The political cost of caning Kartika

Like it or not, Malaysia still depends on trade and international goodwill from the developed countries of the West, not Afghanistan. This, then, is the dilemma that Malaysia faces at the moment, and there seems little consensus on how to proceed.


MALAYSIA has long been trying to cultivate its image as a moderate Muslim state that can serve as an exemplary model for others. Particularly in the wake of the attacks on the United States in 2001 and during the heated years of the war on terror, successive Malaysian Prime Ministers have worked hard to ensure that Malaysia would remain on the list of moderate Muslim states that could serve as the cultural bridge between the Western and Muslim worlds.

Today, however, that image stands to take a significant pounding thanks to a relatively isolated incident that has managed to grab the headlines worldwide: A Malay-Muslim woman by the name of Kartika Sari Dewi is set to be caned for the offence of drinking alcohol in public.

Kartika's case has bedevilled the lawmakers of Malaysia for the simple reason that nobody seems to know what to do about it, and her. Kartika was found guilty of drinking beer in the state of Pahang, West Malaysia. The religious authorities of Pahang subsequently found her guilty of committing a syariah offence, and she was made to pay a fine.

Kartika herself pleaded guilty, but was also sentenced to six strokes of the cane. What baffles most observers of Malaysian politics is that the former model then stated that she was prepared to be caned, and what is more, to be caned in public. Former Malaysian Prime Minister Mahathir Mohamad has reacted to the case by asking the thorny question of whether Malaysia will celebrate its independence day with the caning of a Muslim woman instead.

Prime Minister Najib Razak has himself asked Kartika to appeal her sentence, and to reconsider. Needless to say, the case had made international headlines and brought Malaysia to the world's attention for all the wrong reasons.

The problem that this case poses for Malaysia is complex and manifold: For a start, Kartika's case that was handled by the Syariah court of Pahang now raises the question of whether the Federal government can intervene to save her. Federal-state relations in legal matters will therefore be the crux of the legal side of the debate.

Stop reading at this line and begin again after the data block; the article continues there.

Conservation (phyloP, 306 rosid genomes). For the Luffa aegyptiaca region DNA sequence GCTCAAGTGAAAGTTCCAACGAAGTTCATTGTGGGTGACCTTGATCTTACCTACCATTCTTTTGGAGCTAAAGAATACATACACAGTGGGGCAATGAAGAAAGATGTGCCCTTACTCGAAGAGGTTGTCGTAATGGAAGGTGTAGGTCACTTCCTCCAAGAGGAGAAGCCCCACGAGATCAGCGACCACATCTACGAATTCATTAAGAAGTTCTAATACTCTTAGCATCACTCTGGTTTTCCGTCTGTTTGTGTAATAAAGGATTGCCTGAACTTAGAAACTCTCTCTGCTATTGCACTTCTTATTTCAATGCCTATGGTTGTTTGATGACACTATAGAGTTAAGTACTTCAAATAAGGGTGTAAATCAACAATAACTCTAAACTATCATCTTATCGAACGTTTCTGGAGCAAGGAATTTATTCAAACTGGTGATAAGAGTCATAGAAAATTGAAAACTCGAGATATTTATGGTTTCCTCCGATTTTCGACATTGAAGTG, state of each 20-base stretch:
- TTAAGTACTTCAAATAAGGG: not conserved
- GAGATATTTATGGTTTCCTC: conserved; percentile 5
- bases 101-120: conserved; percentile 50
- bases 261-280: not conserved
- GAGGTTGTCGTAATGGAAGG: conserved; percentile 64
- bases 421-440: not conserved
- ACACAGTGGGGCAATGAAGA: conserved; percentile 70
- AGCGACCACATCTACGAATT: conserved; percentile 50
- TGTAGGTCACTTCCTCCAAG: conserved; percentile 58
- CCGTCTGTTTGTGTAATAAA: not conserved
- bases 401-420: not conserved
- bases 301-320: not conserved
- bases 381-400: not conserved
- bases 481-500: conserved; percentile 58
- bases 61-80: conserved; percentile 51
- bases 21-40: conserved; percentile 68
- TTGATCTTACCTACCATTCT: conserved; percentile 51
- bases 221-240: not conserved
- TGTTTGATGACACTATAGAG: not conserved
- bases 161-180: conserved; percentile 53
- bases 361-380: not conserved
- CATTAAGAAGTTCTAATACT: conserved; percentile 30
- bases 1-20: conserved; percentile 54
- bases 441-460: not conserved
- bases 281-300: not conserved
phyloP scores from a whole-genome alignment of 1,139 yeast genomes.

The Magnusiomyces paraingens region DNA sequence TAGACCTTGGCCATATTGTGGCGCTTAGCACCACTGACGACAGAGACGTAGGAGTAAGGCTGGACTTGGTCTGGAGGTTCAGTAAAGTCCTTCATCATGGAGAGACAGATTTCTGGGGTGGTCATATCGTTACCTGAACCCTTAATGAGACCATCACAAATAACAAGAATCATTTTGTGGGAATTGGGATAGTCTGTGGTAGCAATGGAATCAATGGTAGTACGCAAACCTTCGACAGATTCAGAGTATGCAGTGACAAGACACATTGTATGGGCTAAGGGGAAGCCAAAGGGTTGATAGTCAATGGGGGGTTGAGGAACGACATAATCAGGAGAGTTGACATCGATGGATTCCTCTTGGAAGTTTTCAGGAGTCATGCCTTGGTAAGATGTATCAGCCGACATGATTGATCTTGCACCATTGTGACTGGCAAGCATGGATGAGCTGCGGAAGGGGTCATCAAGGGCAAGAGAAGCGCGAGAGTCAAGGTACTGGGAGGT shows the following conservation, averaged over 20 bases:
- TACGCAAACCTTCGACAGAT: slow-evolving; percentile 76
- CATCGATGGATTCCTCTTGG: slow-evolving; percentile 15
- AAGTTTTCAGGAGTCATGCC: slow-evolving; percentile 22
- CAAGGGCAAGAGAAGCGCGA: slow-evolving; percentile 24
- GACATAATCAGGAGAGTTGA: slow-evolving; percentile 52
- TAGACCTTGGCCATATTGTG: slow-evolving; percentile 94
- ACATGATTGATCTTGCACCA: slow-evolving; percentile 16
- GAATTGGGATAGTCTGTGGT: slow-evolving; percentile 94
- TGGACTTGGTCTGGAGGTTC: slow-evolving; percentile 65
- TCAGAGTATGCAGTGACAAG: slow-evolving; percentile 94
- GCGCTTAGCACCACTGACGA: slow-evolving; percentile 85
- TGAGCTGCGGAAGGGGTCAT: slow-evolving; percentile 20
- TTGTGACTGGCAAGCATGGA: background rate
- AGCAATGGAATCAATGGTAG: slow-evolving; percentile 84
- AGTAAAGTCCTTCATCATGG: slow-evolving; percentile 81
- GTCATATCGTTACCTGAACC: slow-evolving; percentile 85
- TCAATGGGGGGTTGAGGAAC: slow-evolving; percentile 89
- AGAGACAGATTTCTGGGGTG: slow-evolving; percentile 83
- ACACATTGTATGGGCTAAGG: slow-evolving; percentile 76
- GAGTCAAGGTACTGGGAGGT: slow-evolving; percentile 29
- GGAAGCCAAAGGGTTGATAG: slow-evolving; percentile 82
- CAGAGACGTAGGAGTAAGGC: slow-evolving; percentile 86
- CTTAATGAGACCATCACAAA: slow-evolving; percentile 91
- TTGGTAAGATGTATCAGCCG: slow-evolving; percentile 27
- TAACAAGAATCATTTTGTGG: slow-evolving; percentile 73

Adding to the confusion is the problematic and complicated relationship between religion and politics in the country, where the borderline between Islam and politics has grown increasingly blurred after three decades of state-driven Islamisation. Malaysia's enfeebled ruling UMNO party is now trying its best to defend its own Islamic credentials in the face of the opposition Islamic party PAS, but at the same time would not like to see Malaysia gain the same reputation as the Taliban of Afghanistan.

The Islamic party in turn is likewise split in its conscience, between moderates who wish to push the democratisation agenda and conservatives who wish to lay the foundations for more Islamisation. Already in the state of Selangor where PAS has come to power as part of the Pakatan Rakyat coalition, moral policing has been introduced by the conservative PAS leader Hasan Ali, who has called for religious functionaries to arrest Muslims who go against Islamic law.

In the long run however, all these internal changes will be tempered by realpolitik considerations. The conservatives of PAS may feel that their electoral gains thus far have given them the green light to further Islamise the country, calling for a ban on the sale of alcohol, music concerts, and compelling Muslims to abide by Islamic norms and regulations. But in the wider context of international politics Malaysia is looking more and more like an isolated, parochial state where books are banned and people are whipped for doing things that are regarded as perfectly normal elsewhere.

The conservative Islamists of Malaysia, their religious convictions notwithstanding, simply do not seem to understand how and why the international community is upset with the idea of a woman being caned for drinking a pint. A case in point is the Mufti of Perak, Harussani Zakaria, who even asked why there was such a fuss being made about a woman being caned six times when, in his opinion, the punishment ought to have been 80 lashes instead?

It is this deep-rooted sense of disconnect that adds a surreal air to the goings-on in Malaysia today, and the case of Kartika herself. The Malaysian government is concerned that failure to enact Islamic law and punishment will compromise its standing in the eyes of conservative Muslims in the country; but to have Kartika caned would jeopardise the country's image internationally.

Like it or not, Malaysia still depends on trade and international goodwill from the developed countries of the West, not Afghanistan. This, then, is the dilemma that Malaysia faces at the moment, and there seems little consensus on how to proceed.

Kartika's caning has been postponed to the end of the month of Ramadan, but this buys precious little time to resolve what has to be a landmark case in Malaysian syariah law. One thing, however, is certain: The costs of caning Kartika are simply too high, and should that line be crossed the country would have jumped one rung up the Islamisation ladder yet again.

From then on, there is no turning back and this may be a sign of what is to come in the future. 

(FARISH A. NOOR is Senior Fellow at the S. Rajaratnam School of International Studies, Singapore.)